At the National Ignition Facility (NIF), home of the world’s largest laser, a critical pulse screening process is used to ensure safe operating conditions for amplifiers and target optics. To achieve this, high speed recording instrumentation up to 34 GHz measures pulse shape characteristics throughout a facility the size of three football fields—which can be a time consuming procedure. As NIF transitions to higher power handling and increased wavelength flexibility, this lengthy and extensive process will need to be performed far more frequently. We have developed an accelerated highthroughput pulse screener that can identify nonconforming pulses across 48 locations using a single, real-time 34-GHz oscilloscope. Energetic pulse shapes from anywhere in the facility are imprinted onto telecom wavelengths, multiplexed, and transported over fiber without distortion. The critical pulse-screening process at high-energy laser facilities can be reduced from several hours just seconds—allowing greater operational efficiency, agility to system modifications, higher power handling, and reduced costs. Typically, the sampling noise from the oscilloscope places a limit on the achievable signal-to-noise ratio of the measurement, particularly when highly shaped and/or short duration pulses are required by target physicists. We have developed a sophisticated signal processing algorithm for this application that is based on orthogonal matching pursuit (OMP). This algorithm, developed for recovering signals in a compressive sensing system, enables high fidelity single shot screening even for low signal-to-noise ratio measurements.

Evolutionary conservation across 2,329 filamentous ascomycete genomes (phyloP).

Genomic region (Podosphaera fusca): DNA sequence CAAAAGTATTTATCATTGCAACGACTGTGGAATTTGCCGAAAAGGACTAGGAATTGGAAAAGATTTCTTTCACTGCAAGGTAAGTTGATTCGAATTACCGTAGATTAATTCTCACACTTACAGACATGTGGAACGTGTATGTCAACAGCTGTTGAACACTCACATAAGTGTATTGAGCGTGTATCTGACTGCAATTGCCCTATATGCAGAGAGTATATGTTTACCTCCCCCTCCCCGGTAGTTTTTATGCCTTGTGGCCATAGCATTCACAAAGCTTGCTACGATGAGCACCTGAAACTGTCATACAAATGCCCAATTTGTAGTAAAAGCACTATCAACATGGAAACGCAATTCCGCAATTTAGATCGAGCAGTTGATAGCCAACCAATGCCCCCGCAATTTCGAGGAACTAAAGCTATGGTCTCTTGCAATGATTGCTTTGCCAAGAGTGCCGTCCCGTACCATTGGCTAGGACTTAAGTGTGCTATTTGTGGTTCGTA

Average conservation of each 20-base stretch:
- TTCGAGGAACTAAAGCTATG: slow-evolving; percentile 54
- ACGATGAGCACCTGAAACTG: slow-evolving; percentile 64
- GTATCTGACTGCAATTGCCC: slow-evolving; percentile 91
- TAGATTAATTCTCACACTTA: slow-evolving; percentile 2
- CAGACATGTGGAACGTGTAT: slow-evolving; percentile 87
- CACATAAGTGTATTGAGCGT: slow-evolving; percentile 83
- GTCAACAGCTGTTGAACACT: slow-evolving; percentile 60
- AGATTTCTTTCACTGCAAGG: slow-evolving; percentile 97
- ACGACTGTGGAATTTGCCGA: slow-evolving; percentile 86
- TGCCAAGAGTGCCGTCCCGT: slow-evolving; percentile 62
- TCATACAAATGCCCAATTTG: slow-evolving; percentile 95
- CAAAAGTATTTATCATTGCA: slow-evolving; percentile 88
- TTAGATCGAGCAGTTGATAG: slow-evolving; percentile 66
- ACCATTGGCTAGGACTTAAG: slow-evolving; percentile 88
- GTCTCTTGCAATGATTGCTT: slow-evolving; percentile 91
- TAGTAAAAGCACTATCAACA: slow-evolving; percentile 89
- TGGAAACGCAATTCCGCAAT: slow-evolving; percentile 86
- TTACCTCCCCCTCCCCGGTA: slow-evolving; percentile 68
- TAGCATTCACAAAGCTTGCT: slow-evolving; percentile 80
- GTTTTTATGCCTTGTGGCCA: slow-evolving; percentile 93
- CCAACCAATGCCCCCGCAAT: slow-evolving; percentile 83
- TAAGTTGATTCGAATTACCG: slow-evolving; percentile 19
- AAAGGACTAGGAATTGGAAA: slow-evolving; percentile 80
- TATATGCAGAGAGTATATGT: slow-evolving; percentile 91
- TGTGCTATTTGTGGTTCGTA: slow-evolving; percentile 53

Conference Committee Involvement (1)
Real-time Measurements, Rogue Phenomena, and Single-Shot Applications II
30 January 2017 | San Francisco, California, United States